That having been said, I think that in the face of some very legitimate disappointments from the LGBT community, of which I am a part, the President's strategy warrants a more thoughtful analysis than simple scorn. Before that, however, one thing needs to be made clear here. President Obama and the Democrats are not the impediment to a full repeal of DADT. Republicans are. As I pointed out, on Tuesday's vote, we had the support of 57 out of 59 Senate Democrats to move ahead on repealing DADT as part of the defense appropriations bill. The Republicans - even those ostensibly in favor of a repeal - unanimously filibustered the bill. In May, the House passed repeal with the support of 220 Democrats and only 9 Republicans.
Still the question remains about why the President won't simply issue an executive order and put a moratorium on the policy. Keep in mind that I plan not to offer a defense of this strategy but an explanation. The given here is that the President wants to end the policy of discriminating against gay servicemembers. But the risk in issuing an executive order is that detractors of repeal will get a two-fer: they will accuse the President of running a dictatorship in the military, afoul of laws duly enacted by Congress, and then they will turn around and claim that there is no need or urgency for Congress to repeal the law since it has been halted anyway. The latter is the more substantive argument, and it could actually hurt efforts to repeal by taking the urgency off the issue.
The military is an issue every Democratic president has to trade carefully with. We all wish we did not live in such a world, but we do. President Obama is especially under assault by neo-conservatives and military policy hawks for not cow-towing to the Pentagon and military generals. He has thus far done well in asserting his authority as Commander in Chief, dismissing two war generals (McChrystal and McKiernan). Groups from the right are taking every opportunity to perpetuate the myth that Obama does not support the military, and I can understand the President is hard-pressed to hand them more ammunition. The way the president has calculated it, and I am inclined to agree with this calculation - just as achieving health care reform took input and the coming together of a lot of interests -- if only to ensure that we wouldn't have to fight all the interests at the same time resulting in a losing outcome -- the successful repeal of Don't Ask, Don't Tell, too, will need to take account of relevant interests: namely, the military.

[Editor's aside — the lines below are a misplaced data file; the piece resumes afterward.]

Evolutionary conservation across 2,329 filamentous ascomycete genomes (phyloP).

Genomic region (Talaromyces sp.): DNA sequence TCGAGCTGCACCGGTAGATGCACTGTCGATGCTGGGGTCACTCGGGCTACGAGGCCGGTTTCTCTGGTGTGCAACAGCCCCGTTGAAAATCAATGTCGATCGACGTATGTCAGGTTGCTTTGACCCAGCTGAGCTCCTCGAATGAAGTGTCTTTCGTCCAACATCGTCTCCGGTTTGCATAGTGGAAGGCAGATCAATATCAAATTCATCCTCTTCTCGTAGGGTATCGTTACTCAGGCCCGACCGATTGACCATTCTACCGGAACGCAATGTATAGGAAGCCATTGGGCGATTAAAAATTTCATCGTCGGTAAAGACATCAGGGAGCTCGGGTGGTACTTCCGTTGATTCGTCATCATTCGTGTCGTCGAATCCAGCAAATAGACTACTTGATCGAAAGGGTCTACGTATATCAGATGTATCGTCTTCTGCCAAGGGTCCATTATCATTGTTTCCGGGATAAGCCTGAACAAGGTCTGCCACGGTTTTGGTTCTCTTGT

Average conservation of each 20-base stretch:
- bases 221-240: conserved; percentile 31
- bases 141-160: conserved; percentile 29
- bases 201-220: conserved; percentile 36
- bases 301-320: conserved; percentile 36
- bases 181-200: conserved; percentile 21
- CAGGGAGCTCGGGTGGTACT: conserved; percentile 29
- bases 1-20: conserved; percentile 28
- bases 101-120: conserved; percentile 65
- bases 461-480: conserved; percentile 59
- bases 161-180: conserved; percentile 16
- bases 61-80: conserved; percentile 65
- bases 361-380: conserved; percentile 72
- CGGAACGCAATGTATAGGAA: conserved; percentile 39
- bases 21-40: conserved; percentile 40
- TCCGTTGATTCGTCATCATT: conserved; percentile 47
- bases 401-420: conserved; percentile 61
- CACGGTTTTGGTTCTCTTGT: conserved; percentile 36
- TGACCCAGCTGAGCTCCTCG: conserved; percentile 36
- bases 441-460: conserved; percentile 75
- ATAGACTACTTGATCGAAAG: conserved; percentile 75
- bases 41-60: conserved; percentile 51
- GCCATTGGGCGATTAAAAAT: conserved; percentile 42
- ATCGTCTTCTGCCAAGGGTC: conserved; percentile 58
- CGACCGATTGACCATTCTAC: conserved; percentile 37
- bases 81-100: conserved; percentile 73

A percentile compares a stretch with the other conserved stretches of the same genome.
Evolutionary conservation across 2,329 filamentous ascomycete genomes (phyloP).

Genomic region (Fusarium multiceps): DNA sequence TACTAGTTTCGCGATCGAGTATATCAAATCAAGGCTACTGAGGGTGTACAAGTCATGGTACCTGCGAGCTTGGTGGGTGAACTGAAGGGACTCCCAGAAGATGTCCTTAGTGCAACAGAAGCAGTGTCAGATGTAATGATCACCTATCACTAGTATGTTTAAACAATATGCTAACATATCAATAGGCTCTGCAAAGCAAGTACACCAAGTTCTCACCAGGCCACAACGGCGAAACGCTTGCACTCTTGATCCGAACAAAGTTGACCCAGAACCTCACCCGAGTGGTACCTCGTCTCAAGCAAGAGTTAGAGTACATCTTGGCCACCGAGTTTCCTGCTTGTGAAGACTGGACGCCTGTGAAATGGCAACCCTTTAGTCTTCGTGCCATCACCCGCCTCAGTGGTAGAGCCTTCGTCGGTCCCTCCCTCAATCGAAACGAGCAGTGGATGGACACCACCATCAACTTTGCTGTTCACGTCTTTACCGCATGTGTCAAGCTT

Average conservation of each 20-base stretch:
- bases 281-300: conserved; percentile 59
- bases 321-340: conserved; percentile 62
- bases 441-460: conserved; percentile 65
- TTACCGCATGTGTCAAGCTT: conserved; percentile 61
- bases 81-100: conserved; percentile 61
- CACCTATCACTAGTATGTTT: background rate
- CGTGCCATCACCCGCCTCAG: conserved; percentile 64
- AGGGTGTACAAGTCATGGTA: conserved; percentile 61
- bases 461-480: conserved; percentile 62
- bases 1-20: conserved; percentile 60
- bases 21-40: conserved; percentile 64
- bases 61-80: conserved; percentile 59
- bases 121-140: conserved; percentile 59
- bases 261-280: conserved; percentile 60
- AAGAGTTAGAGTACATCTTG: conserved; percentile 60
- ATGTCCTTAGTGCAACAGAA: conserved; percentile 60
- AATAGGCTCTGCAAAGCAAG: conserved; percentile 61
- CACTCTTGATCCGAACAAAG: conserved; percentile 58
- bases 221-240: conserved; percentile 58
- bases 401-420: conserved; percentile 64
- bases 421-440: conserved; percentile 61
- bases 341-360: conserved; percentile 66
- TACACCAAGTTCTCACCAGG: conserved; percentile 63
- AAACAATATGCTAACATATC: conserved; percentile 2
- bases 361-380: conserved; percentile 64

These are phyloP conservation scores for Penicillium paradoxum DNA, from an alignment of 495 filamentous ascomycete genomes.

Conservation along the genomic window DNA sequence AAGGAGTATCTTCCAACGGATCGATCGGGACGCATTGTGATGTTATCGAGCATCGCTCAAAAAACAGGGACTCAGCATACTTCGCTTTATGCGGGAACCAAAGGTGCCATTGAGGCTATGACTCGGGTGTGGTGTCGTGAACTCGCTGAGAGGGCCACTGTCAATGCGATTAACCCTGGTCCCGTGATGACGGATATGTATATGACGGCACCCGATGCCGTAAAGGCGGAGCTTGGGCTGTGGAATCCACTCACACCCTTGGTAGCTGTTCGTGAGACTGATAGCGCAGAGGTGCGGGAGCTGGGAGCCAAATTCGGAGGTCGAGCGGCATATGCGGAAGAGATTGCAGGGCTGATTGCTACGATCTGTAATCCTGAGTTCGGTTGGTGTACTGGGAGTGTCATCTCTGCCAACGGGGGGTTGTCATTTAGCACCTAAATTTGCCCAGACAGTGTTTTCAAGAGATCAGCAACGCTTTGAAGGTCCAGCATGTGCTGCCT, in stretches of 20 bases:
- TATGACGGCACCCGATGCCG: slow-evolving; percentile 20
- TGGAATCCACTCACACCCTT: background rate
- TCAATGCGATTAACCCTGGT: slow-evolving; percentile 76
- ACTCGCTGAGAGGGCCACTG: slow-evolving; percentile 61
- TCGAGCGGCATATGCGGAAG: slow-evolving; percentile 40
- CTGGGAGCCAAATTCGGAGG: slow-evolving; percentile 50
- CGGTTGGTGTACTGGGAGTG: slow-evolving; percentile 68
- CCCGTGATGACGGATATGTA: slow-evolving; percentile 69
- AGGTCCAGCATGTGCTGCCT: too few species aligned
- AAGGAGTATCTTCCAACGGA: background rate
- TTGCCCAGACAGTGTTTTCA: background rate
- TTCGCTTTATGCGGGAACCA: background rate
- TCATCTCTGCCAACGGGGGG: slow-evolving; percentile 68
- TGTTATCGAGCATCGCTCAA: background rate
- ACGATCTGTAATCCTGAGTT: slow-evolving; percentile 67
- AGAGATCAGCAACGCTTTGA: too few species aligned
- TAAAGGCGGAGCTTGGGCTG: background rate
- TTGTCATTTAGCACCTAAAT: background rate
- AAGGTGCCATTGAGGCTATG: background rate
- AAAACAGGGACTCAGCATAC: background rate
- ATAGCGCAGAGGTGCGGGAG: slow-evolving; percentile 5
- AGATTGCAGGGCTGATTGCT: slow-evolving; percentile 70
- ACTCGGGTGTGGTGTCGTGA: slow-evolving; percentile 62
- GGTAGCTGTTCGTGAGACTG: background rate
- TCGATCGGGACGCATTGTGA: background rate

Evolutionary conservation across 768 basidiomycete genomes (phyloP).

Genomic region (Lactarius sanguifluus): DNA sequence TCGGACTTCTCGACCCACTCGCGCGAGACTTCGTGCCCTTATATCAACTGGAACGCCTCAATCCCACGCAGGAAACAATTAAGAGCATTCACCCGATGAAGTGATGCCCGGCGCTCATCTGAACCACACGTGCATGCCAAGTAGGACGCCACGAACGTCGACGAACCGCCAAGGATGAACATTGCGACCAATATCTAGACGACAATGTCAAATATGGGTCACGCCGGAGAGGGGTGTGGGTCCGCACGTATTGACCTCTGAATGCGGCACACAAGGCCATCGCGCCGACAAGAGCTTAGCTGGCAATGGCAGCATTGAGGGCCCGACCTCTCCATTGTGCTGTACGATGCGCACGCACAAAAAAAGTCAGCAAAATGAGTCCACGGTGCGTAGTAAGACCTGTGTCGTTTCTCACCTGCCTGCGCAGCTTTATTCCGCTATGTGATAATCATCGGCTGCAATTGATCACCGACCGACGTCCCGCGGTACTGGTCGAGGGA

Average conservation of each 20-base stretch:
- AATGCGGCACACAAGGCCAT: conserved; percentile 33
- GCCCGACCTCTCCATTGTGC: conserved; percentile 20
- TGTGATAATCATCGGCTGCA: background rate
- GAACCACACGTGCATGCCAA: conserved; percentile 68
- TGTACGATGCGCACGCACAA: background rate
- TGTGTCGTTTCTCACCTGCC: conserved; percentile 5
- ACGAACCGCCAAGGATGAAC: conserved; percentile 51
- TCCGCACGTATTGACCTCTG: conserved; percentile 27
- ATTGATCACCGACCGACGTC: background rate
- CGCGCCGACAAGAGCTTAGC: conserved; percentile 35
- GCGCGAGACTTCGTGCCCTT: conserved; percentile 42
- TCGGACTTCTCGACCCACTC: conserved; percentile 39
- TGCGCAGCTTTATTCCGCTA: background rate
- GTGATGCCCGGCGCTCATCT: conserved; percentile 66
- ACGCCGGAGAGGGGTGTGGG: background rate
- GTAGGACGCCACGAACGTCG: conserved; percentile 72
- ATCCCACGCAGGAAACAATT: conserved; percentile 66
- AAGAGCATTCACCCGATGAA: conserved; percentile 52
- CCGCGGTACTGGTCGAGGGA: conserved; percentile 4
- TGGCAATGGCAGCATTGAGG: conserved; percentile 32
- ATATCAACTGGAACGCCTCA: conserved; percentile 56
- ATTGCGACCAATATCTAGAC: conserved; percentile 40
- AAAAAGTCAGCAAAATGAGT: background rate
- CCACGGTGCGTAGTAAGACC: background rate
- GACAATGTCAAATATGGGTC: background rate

That is the reason why we have the ongoing Pentagon Review on how to repeal this policy (note: as Rachel Maddow explains, the review is about how to repeal the policy, not about whether to do so). Input from the military on the repeal gives the President both political capital and substantive legitimacy of having done it the right way. Giving the stakeholders - in the military - a voice (but not a veto) in this change can lead to a successful permanent repeal without resistance from the institutional military.
If that is the case, the idea of halting DADT while Congress is in the process of authorizing repeal and the Pentagon is the middle of assessing how to best implement that repeal would seem to contradict that purpose of giving the Pentagon stakeholders a voice. If it's halted right away, what is the point of a Pentagon study into the implementation of such a repeal? If the President is going to be ending it with the stroke of a pen anyway, the Pentagon might ask, why did he ask us to study the best way to get rid of it?
Of course, many activists as well as former members of the military (as well as current ones) have argued for precisely that reason that a review is unnecessary. The military is an institution that takes orders from the president and follows it. That's how it's supposed to be, and that should be the end of the debate. I can certainly appreciate that point of view. No progressive can argue that halting the policy would not be the right thing to do, and as progressives we believe that justice delayed is justice denied to members of our military who still serve in silence. But the question must also be asked that if such an order is counter-productive and in the end results in no Congressional (i.e. permanent) repeal of the policy thanks to resistance from both inside and outside the military, will such an order have been worth it? Should our goal not be a full repeal of the law instead of just halting its implementation as long as reserves are serving on active duty?
There is of course an argument made that halting implementation will prove the critics of repeal wrong once and for all, as the units with openly gay soldiers suffer no adverse effects, helping public support for repeal go higher. This argument, while valid, misses the point that there is no logical connection between the public support for repeal and the demagoguery of Congressional Republicans. Nearly 80% of Americans support a repeal right now, and the Republicans in the Senate are still filibustering the bill.
It is still my belief that Congress will finish work on the defense appropriations bill by the end of the year -- in the lame duck session if need be -- and they will in the final bill end Don't Ask, Don't Tell, and if they do not, the Pentagon will have completed its study, freeing the president to issue an executive order halting discharges under it. The fight for repeal is not yet over. We will keep on fighting until it's done and until we win.